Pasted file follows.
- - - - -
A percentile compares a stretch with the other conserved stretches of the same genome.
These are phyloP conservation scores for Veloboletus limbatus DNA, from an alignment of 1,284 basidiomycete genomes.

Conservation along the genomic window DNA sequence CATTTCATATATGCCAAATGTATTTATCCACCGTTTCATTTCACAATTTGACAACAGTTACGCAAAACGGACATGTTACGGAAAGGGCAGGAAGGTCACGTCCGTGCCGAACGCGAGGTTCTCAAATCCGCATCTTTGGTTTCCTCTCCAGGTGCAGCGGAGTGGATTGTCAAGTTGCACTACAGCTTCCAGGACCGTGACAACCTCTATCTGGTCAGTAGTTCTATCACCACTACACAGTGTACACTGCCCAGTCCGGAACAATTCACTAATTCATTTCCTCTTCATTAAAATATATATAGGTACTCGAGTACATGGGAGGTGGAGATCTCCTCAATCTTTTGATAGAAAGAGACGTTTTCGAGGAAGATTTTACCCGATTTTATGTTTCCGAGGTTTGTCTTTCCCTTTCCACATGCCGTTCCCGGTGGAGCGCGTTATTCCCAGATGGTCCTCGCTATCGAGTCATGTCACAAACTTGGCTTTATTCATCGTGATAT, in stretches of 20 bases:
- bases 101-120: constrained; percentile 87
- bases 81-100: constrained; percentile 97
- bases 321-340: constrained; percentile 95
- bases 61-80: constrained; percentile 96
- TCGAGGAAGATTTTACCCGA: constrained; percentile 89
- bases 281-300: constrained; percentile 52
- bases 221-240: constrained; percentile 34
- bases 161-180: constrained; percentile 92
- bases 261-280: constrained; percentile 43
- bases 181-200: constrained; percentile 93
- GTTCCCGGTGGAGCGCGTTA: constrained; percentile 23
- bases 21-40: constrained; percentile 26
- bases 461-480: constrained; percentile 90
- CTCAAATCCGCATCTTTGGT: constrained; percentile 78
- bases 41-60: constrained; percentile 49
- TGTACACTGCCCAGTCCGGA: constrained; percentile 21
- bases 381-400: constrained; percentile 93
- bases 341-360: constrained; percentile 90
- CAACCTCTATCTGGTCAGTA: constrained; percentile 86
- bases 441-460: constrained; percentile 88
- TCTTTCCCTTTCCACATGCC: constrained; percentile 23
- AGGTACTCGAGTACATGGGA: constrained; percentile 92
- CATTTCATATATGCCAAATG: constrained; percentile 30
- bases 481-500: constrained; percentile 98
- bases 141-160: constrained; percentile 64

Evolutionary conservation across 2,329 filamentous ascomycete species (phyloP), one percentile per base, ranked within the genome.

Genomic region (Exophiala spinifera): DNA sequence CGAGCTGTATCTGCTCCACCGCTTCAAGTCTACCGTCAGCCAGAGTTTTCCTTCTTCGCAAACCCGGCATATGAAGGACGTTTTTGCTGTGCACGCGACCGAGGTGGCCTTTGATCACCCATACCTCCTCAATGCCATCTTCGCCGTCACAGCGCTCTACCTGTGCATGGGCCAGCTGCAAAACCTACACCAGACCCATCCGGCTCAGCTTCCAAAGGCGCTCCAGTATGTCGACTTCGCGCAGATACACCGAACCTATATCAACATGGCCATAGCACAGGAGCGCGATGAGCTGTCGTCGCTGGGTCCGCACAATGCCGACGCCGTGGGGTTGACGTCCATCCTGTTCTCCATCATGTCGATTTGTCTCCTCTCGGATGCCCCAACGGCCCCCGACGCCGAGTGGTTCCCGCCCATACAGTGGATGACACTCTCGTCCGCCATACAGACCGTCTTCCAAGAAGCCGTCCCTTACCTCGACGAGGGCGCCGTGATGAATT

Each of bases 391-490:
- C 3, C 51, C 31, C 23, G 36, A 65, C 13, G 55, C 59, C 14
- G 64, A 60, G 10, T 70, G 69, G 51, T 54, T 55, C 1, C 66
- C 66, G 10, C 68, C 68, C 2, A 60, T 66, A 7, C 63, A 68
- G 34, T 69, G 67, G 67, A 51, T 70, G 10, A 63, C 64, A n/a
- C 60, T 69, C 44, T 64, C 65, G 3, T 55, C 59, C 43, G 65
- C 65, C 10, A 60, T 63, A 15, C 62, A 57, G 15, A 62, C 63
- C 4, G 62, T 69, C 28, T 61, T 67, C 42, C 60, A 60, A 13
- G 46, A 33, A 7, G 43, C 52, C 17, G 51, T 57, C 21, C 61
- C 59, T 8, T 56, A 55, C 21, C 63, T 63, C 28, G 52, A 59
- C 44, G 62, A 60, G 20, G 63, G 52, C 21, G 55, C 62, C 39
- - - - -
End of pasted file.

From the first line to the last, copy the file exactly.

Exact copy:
A percentile compares a stretch with the other conserved stretches of the same genome.
These are phyloP conservation scores for Veloboletus limbatus DNA, from an alignment of 1,284 basidiomycete genomes.

Conservation along the genomic window DNA sequence CATTTCATATATGCCAAATGTATTTATCCACCGTTTCATTTCACAATTTGACAACAGTTACGCAAAACGGACATGTTACGGAAAGGGCAGGAAGGTCACGTCCGTGCCGAACGCGAGGTTCTCAAATCCGCATCTTTGGTTTCCTCTCCAGGTGCAGCGGAGTGGATTGTCAAGTTGCACTACAGCTTCCAGGACCGTGACAACCTCTATCTGGTCAGTAGTTCTATCACCACTACACAGTGTACACTGCCCAGTCCGGAACAATTCACTAATTCATTTCCTCTTCATTAAAATATATATAGGTACTCGAGTACATGGGAGGTGGAGATCTCCTCAATCTTTTGATAGAAAGAGACGTTTTCGAGGAAGATTTTACCCGATTTTATGTTTCCGAGGTTTGTCTTTCCCTTTCCACATGCCGTTCCCGGTGGAGCGCGTTATTCCCAGATGGTCCTCGCTATCGAGTCATGTCACAAACTTGGCTTTATTCATCGTGATAT, in stretches of 20 bases:
- bases 101-120: constrained; percentile 87
- bases 81-100: constrained; percentile 97
- bases 321-340: constrained; percentile 95
- bases 61-80: constrained; percentile 96
- TCGAGGAAGATTTTACCCGA: constrained; percentile 89
- bases 281-300: constrained; percentile 52
- bases 221-240: constrained; percentile 34
- bases 161-180: constrained; percentile 92
- bases 261-280: constrained; percentile 43
- bases 181-200: constrained; percentile 93
- GTTCCCGGTGGAGCGCGTTA: constrained; percentile 23
- bases 21-40: constrained; percentile 26
- bases 461-480: constrained; percentile 90
- CTCAAATCCGCATCTTTGGT: constrained; percentile 78
- bases 41-60: constrained; percentile 49
- TGTACACTGCCCAGTCCGGA: constrained; percentile 21
- bases 381-400: constrained; percentile 93
- bases 341-360: constrained; percentile 90
- CAACCTCTATCTGGTCAGTA: constrained; percentile 86
- bases 441-460: constrained; percentile 88
- TCTTTCCCTTTCCACATGCC: constrained; percentile 23
- AGGTACTCGAGTACATGGGA: constrained; percentile 92
- CATTTCATATATGCCAAATG: constrained; percentile 30
- bases 481-500: constrained; percentile 98
- bases 141-160: constrained; percentile 64

Evolutionary conservation across 2,329 filamentous ascomycete species (phyloP), one percentile per base, ranked within the genome.

Genomic region (Exophiala spinifera): DNA sequence CGAGCTGTATCTGCTCCACCGCTTCAAGTCTACCGTCAGCCAGAGTTTTCCTTCTTCGCAAACCCGGCATATGAAGGACGTTTTTGCTGTGCACGCGACCGAGGTGGCCTTTGATCACCCATACCTCCTCAATGCCATCTTCGCCGTCACAGCGCTCTACCTGTGCATGGGCCAGCTGCAAAACCTACACCAGACCCATCCGGCTCAGCTTCCAAAGGCGCTCCAGTATGTCGACTTCGCGCAGATACACCGAACCTATATCAACATGGCCATAGCACAGGAGCGCGATGAGCTGTCGTCGCTGGGTCCGCACAATGCCGACGCCGTGGGGTTGACGTCCATCCTGTTCTCCATCATGTCGATTTGTCTCCTCTCGGATGCCCCAACGGCCCCCGACGCCGAGTGGTTCCCGCCCATACAGTGGATGACACTCTCGTCCGCCATACAGACCGTCTTCCAAGAAGCCGTCCCTTACCTCGACGAGGGCGCCGTGATGAATT

Each of bases 391-490:
- C 3, C 51, C 31, C 23, G 36, A 65, C 13, G 55, C 59, C 14
- G 64, A 60, G 10, T 70, G 69, G 51, T 54, T 55, C 1, C 66
- C 66, G 10, C 68, C 68, C 2, A 60, T 66, A 7, C 63, A 68
- G 34, T 69, G 67, G 67, A 51, T 70, G 10, A 63, C 64, A n/a
- C 60, T 69, C 44, T 64, C 65, G 3, T 55, C 59, C 43, G 65
- C 65, C 10, A 60, T 63, A 15, C 62, A 57, G 15, A 62, C 63
- C 4, G 62, T 69, C 28, T 61, T 67, C 42, C 60, A 60, A 13
- G 46, A 33, A 7, G 43, C 52, C 17, G 51, T 57, C 21, C 61
- C 59, T 8, T 56, A 55, C 21, C 63, T 63, C 28, G 52, A 59
- C 44, G 62, A 60, G 20, G 63, G 52, C 21, G 55, C 62, C 39